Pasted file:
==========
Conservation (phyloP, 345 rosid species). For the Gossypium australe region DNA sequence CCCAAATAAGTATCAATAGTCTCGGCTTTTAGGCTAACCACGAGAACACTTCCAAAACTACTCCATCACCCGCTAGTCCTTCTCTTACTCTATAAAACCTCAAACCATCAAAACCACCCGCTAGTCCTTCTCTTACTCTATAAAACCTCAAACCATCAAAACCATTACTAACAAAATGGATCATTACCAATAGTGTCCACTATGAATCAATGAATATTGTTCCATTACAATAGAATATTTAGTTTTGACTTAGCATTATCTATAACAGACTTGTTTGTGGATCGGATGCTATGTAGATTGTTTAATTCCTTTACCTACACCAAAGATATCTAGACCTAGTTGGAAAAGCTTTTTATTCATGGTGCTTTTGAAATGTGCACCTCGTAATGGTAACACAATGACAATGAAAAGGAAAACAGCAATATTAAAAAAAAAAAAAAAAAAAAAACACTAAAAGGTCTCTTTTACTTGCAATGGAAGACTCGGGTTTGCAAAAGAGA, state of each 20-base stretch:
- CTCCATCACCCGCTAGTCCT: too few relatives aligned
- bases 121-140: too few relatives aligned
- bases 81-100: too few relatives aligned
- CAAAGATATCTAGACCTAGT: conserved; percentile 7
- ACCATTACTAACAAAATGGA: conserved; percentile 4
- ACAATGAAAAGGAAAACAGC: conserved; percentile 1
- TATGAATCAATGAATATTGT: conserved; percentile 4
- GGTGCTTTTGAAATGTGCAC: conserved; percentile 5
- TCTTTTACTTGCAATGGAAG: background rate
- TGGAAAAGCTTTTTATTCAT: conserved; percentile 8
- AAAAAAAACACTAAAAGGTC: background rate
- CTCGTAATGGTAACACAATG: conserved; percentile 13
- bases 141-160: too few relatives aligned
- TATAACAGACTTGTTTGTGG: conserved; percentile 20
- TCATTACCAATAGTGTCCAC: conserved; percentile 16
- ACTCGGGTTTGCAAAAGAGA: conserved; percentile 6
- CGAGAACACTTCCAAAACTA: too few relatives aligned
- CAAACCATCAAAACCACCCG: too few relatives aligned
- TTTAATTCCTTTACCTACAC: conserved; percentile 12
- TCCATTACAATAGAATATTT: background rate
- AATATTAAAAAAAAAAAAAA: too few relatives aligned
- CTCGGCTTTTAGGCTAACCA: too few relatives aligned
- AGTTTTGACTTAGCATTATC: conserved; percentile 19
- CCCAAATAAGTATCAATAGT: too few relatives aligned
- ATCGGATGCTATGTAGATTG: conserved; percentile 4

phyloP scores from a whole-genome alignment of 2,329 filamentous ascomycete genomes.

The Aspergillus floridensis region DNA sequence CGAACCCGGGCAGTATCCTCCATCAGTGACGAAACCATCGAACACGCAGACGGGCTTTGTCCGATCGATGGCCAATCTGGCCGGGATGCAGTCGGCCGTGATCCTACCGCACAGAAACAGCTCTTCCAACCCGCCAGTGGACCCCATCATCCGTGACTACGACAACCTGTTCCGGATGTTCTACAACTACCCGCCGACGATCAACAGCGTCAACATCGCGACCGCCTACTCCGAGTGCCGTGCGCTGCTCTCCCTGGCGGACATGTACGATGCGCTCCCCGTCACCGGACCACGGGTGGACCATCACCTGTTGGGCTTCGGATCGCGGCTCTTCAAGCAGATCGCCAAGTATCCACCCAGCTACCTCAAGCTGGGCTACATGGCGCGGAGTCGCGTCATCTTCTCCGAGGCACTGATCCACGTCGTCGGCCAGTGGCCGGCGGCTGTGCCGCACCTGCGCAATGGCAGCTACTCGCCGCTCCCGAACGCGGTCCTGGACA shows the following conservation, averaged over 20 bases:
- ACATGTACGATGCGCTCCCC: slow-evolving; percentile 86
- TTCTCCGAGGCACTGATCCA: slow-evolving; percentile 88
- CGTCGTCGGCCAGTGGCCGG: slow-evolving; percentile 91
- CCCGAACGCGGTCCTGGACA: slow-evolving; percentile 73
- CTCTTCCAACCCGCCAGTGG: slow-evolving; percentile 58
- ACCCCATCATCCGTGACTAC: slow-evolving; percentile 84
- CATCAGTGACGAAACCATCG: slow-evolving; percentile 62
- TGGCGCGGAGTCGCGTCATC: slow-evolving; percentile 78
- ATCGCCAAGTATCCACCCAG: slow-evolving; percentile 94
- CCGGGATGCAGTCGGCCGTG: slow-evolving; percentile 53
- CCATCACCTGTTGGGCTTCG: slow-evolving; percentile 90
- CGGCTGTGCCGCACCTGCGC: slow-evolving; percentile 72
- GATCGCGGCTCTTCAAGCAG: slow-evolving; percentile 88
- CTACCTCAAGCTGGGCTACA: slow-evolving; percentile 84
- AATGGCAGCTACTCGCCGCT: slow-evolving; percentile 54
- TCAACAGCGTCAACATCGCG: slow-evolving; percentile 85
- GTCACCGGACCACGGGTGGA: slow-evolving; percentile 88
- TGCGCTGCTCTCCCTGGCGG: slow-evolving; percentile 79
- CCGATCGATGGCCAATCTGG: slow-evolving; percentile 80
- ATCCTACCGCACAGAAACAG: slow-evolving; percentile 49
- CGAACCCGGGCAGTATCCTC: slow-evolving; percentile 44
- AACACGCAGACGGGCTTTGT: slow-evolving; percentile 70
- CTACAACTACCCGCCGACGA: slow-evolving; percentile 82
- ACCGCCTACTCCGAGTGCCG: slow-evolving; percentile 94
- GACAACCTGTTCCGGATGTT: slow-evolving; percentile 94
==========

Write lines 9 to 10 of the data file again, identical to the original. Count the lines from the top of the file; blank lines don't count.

- GGTGCTTTTGAAATGTGCAC: conserved; percentile 5
- TCTTTTACTTGCAATGGAAG: background rate